Laparoscopy is a minimally invasive type of surgical procedure that allows a surgeon to access the inside of the abdomen (tummy) and pelvis without having to make large incisions in the skin. Gynecologic laparoscopy is an alternative to open surgery.
Large incisions can be avoided during laparoscopy because the surgeon uses an instrument called a laparoscope. This is a small tube that has a light source and a camera, which relays images of the inside of the abdomen or pelvis to a television monitor.
Laparoscopy is most commonly used in gynecology (the study and treatment of conditions that affect the female reproductive system), gastroenterology (the study and treatment of conditions that affect the digestive system) and urology (the study and treatment of conditions that affect the urinary system).
The advantages of laparoscopy over “open” surgery
- a shorter hospital stay and faster recovery time
- less pain and bleeding after the operation
- reduced scarring
Gynecological laparoscopy is a procedure used to look inside your abdomen and examine your fallopian tubes, ovaries and womb. Gynecological laparoscopy can be used either to diagnose a condition or to treat a condition.
Gynecological laparoscopy can be used to:
- diagnose and treat endometriosis, a condition where the lining of your womb grows outside your womb
- diagnose and treat pelvic inflammatory disease – inflammation of your ovaries, womb or fallopian tubes
- diagnose and remove scar tissue (adhesions)
- treat an ectopic pregnancy, a condition where a fertilized egg implants outside your womb
- carry out female sterilization, which is permanent contraception
- remove an ovarian cyst
- remove your womb or ovaries (hysterectomy)
- treat fibroids – non-cancerous growths on or inside your womb
- remove lymph nodes for cancer treatment
Your surgeon may also suggest a laparoscopy if you have pain in your abdomen because it may help to diagnose what is causing the pain. If you’re having problems getting pregnant, you can have a laparoscopy to see if there are any problems with your ovaries, fallopian tubes or womb.
Laparoscopy is carried out under general anesthetic, so you will be unconscious and not feel any pain during the procedure.
During laparoscopy, the surgeon makes one or more small incisions (0.5-1 cm) in the abdomen. These allow the surgeon to insert the laparoscope, small surgical tools and a tube used to pump gas into the abdomen so it is easier for the surgeon to look around and operate. The gas keeps the abdominal wall away from your organs. It reduces the risk of injury.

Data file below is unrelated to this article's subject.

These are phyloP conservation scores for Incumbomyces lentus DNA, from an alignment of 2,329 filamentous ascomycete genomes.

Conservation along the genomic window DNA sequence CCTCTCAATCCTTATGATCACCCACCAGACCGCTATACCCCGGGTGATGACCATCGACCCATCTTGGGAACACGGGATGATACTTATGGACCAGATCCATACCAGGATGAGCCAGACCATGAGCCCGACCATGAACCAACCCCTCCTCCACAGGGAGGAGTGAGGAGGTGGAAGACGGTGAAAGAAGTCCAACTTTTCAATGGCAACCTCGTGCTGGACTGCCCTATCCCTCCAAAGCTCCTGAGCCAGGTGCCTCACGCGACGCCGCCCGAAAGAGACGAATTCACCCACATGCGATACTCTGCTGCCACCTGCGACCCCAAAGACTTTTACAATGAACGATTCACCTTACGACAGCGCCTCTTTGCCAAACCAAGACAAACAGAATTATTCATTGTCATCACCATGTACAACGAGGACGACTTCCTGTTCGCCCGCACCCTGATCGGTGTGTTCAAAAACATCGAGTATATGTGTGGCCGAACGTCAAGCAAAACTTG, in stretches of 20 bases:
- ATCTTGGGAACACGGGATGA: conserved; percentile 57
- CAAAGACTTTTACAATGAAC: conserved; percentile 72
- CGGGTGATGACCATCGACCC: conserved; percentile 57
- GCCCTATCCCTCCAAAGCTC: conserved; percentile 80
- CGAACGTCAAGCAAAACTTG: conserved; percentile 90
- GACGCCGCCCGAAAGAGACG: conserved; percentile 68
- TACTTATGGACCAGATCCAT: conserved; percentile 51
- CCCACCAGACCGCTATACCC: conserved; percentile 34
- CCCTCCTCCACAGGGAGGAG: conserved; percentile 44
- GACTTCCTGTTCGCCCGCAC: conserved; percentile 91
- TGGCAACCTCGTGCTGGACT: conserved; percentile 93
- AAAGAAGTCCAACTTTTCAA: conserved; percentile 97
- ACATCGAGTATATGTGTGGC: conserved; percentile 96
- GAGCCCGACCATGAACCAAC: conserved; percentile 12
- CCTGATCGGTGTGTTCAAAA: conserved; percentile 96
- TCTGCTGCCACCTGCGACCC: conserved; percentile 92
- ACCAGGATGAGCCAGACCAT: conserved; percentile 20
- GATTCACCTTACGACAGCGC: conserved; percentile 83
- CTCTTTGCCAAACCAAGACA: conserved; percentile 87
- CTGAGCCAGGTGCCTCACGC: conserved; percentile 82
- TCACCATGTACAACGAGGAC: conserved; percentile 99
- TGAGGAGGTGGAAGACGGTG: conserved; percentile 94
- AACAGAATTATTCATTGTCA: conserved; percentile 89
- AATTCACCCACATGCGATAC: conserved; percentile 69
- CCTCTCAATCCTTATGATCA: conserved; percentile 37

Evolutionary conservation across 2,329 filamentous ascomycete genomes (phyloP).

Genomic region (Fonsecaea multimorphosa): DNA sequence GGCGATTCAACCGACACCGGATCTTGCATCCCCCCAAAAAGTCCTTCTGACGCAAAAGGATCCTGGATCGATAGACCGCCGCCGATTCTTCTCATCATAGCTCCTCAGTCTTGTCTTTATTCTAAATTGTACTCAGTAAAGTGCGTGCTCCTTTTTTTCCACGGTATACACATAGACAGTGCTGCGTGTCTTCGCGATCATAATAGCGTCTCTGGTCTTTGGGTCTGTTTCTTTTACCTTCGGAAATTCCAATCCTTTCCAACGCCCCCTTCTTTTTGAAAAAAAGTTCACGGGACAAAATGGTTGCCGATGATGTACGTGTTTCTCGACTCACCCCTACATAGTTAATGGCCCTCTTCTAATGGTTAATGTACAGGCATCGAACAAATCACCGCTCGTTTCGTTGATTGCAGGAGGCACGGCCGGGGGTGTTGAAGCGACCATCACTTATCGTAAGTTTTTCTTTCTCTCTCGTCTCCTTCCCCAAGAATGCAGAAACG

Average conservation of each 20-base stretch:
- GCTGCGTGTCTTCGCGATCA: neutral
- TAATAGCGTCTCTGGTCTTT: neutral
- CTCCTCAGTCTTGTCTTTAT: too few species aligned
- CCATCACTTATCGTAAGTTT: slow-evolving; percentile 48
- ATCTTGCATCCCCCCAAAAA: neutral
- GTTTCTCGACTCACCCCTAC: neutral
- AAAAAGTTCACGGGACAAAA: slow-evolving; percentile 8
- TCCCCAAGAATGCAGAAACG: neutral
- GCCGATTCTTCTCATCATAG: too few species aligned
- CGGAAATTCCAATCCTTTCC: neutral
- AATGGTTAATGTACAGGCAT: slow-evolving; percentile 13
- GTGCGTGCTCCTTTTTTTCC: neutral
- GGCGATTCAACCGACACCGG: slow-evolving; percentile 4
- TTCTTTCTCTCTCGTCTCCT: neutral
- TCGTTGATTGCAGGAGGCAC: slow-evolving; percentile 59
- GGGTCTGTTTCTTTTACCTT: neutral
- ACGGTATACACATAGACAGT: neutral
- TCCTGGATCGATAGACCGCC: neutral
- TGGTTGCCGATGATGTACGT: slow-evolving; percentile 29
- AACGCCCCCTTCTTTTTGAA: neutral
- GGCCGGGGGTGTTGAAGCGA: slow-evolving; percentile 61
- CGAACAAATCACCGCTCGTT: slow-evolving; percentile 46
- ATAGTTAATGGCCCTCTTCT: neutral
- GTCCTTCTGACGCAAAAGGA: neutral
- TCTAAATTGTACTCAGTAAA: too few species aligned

With laparoscope, transmitting images to a screen, the doctor can have a clear view of your organs. Laparoscopy can be used to help diagnose a wide range of conditions that develop inside the abdomen or pelvis. It can also be used to carry out surgical procedures, such as removing a damaged or diseased organ, or removing a tissue sample for further testing (biopsy).
Once the procedure is over, all instruments are removed, the gas is let out of your abdomen and the incisions are closed using dissolvable stitches which usually disappear in seven days.
You will need to rest until the effects of the anesthetic have passed. General anesthesia temporarily affects your co-ordination and reasoning skills, so you must not drive, drink alcohol, operate machinery or sign legal documents for 24 hours afterwards. You can often go home on the same day you have laparoscopy, although sometimes you may need to stay overnight in hospital.
Your nurse will give you some advice about caring for your wounds, hygiene and bathing. If you have a laparoscopy to diagnose a condition you will need to rest and take it easy for up to one week, though this will depend on the type of procedure you had. If you have treatment during the laparoscopy- for example for endometriosis or a hysterectomy- your recovery will take longer.
Laparoscopic surgery is very common and generally regarded as very safe. Serious complications are rare, occurring in an estimated 1 in 1,000 cases. Possible complications that can develop include damage to organs, such as the bladder or bowel, injury to a major artery or damage to nerves in the pelvis.